New use for old bridge

I would like to recommend that the Frank J. Wood Bridge spanning the Androscoggin River between Brunswick and Topsham be converted from vehicle to pedestrian use after the construction of the new bridge upstream of the Frank J. Wood Bridge – in the same spirit as another mode of transportation has been successfully transformed in the past few decades – from trains to pedestrians use – by the “Rails-To-Trails” movement.

Money designated for demolition of the Frank J. Wood Bridge could be used to clean up the bridge and establish a fund for future maintenance of the bridge for pedestrians. Benefits are potential cost savings of demolition and the preserving of a longstanding bridge offering views of the river and historic structures in both Brunswick and Topsham.

Maintaining the Frank J. Wood Bridge would allow for pedestrians and cyclists to travel free from vehicles between Brunswick and Topsham. Keeping the Frank J. Wood Bridge for pedestrians and cyclists should not require any major structural repair.

At the April 5th, 2017 Maine DOT public meeting in Brunswick, a multipage pictorial handout was distributed that appears to show that access to the Frank J. Wood Bridge could be preserved for pedestrians and cyclists once the new upstream bridge is in place.

In addition to pedestrian and cycling use, with proper design, the Frank J. Wood Bridge can take on a park-like setting with the installation of benches and tables to be utilized by people who just want to enjoy a walk out onto the bridge for the views or sit and relax.

One question is who would take possession (ownership) of the Frank J. Wood Bridge if it were to be maintained for pedestrians, cyclists and used as a “park”. Having an endowment to maintain the bridge from funds designated for demolition would go a long way toward a successful long-term management plan by the municipalities (Brunswick and Topsham) or a not-for-profit organization.

Bill Good, Jr.


Oyster farm will be a blight on bay

I find it curious that Brunswick is so environmentally conscious that it bans plastic shopping bags and then stands idly by while a couple of guys create a 40-acre blight on Maquoit Bay. I am referring to the thousands of black plastic pontoons for the floating oyster factory that will make these waters look more like a landfill than coastal Maine. The town council has strangely deferred on protecting the bay and is refusing to intervene with the state with even the most meager of protest! Our council needs to address these concerns.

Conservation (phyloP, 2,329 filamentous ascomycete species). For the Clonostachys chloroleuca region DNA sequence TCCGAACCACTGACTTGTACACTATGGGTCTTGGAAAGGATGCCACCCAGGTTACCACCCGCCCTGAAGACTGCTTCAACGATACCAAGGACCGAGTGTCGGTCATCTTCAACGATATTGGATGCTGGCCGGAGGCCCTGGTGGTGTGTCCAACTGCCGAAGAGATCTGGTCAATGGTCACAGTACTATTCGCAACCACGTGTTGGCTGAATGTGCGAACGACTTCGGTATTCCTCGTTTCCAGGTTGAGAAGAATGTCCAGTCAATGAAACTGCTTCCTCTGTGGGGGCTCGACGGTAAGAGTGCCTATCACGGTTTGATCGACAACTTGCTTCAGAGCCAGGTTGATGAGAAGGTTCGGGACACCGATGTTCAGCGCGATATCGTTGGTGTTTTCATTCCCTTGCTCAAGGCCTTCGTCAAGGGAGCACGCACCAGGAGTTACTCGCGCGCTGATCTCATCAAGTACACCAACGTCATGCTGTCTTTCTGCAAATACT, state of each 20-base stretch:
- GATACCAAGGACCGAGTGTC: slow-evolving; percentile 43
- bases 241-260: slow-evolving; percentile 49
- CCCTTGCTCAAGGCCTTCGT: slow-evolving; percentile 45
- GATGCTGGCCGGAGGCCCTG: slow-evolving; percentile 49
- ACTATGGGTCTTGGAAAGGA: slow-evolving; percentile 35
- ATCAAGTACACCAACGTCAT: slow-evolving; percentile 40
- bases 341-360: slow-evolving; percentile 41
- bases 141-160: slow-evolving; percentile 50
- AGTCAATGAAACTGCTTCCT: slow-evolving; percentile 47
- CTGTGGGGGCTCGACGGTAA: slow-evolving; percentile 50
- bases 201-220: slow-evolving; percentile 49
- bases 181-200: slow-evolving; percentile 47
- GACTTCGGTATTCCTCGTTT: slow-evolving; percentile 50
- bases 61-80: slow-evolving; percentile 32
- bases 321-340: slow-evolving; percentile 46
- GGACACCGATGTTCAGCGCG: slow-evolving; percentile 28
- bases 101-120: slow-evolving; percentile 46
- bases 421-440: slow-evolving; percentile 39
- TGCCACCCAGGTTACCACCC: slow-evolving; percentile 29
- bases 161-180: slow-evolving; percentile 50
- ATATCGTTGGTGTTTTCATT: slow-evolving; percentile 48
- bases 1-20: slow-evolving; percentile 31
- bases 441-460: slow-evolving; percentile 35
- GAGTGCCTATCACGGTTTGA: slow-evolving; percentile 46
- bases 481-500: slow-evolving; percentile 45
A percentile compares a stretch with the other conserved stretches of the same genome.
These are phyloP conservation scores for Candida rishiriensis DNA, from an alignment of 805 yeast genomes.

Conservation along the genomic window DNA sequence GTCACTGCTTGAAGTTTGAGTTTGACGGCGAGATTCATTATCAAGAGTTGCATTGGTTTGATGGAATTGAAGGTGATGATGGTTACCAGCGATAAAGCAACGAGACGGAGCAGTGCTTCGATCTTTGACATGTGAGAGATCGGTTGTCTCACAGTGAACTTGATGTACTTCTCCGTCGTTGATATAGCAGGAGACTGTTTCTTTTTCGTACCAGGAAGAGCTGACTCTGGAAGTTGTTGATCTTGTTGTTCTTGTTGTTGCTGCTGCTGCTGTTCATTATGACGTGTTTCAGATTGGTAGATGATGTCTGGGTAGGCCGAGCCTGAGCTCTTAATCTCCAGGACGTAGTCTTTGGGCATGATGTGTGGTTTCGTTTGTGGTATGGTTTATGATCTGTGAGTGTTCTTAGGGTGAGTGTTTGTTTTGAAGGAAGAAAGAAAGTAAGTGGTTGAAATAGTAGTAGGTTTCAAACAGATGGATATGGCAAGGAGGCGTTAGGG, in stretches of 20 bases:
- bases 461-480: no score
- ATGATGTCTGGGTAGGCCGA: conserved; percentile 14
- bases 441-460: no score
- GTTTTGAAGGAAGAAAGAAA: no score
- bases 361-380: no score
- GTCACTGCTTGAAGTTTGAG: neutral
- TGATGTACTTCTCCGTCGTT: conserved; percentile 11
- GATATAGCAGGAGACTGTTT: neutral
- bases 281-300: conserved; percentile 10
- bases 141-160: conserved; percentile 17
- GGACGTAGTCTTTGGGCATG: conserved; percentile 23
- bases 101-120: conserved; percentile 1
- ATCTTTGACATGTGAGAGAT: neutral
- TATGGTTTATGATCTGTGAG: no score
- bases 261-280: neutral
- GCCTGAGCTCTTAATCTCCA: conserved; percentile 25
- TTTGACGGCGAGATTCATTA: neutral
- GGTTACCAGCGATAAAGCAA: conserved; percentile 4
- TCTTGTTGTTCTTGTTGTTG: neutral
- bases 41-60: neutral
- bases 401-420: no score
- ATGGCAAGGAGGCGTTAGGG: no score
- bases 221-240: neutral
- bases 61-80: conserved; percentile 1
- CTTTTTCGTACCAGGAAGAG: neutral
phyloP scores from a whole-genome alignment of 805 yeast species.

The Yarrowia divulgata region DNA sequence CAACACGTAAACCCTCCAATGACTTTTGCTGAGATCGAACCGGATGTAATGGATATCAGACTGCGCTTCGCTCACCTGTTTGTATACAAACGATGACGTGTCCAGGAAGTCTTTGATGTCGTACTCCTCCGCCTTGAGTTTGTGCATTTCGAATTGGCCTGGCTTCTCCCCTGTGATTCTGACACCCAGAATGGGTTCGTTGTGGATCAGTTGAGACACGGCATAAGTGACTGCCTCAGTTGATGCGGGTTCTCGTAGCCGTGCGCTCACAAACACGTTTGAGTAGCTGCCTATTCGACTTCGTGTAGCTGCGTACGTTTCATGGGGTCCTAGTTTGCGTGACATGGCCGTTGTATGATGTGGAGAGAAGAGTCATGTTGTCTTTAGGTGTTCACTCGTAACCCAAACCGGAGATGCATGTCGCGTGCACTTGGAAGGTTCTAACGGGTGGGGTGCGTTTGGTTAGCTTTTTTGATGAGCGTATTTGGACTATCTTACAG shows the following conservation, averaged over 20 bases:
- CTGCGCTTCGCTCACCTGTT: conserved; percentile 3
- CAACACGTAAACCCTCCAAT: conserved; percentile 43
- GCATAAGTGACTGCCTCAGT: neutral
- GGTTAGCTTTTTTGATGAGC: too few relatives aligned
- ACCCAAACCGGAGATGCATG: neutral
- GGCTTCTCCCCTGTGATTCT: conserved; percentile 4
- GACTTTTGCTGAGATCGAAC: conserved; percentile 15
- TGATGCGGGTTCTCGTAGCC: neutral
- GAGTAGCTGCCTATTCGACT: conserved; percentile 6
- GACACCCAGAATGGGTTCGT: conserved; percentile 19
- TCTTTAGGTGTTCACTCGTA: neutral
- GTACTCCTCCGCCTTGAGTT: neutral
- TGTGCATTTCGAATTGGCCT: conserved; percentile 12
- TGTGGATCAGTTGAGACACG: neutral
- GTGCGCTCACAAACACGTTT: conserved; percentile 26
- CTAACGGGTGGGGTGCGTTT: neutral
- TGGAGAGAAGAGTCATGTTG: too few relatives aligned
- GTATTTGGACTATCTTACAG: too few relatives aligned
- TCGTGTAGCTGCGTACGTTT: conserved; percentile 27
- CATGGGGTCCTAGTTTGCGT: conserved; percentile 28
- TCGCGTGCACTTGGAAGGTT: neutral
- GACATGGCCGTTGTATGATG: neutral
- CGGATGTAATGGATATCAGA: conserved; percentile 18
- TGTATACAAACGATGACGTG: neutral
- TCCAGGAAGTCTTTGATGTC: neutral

Why use our bay as a guinea pig in the guise of “sustainable” business? Because it has worked so well in the past with whaling, cod and Atlantic Salmon? And now, after spending hundreds of millions cleaning up Casco Bay, the applicants want to befoul it with 40 acres of plastic. When did we take our eye off the ball to even consider this insanity! We talk tough about the type of planet we want to pass on to our children, and then we place our minds in neutral. It is time we put away arrogance in favor of stewardship! Maquoit Bay is not owned by Maine, Brunswick, shoreland property owners, the Department of Marine Resources or an oyster factory! We are merely stewards of a marine balance created after many thousands of years of nature’s handiwork. Don’t we want to do our best? Don’t we want to protect the woods and waters of Maine? I want the heritage and sustained beauty of this incredible bay to be our legacy. How about you?

Mark Wyman,


Vote Vitelli

Sagadahoc County and Dresden children and families are fortunate indeed to have Eloise Vitelli representing them in the state Senate in Augusta. Once a Head Start teacher, she was an early supporter of RSU1’s PreK program, C.H.O.I.C.E.S. and then went on to advocate for the expansion of public pre-K statewide. She helped pass a $162 million increase in public education funding and sponsored a bill to protect students from predatory lenders.

It is important to have a senator like Eloise who understands the needs of Maine families to prepare for jobs. She has worked to expand adult workforce training programs and helped Mainers start their own small businesses.

Please join me in voting to send Eloise back to the Senate to continue her great work on our behalf!

Margaret Leitch Copeland,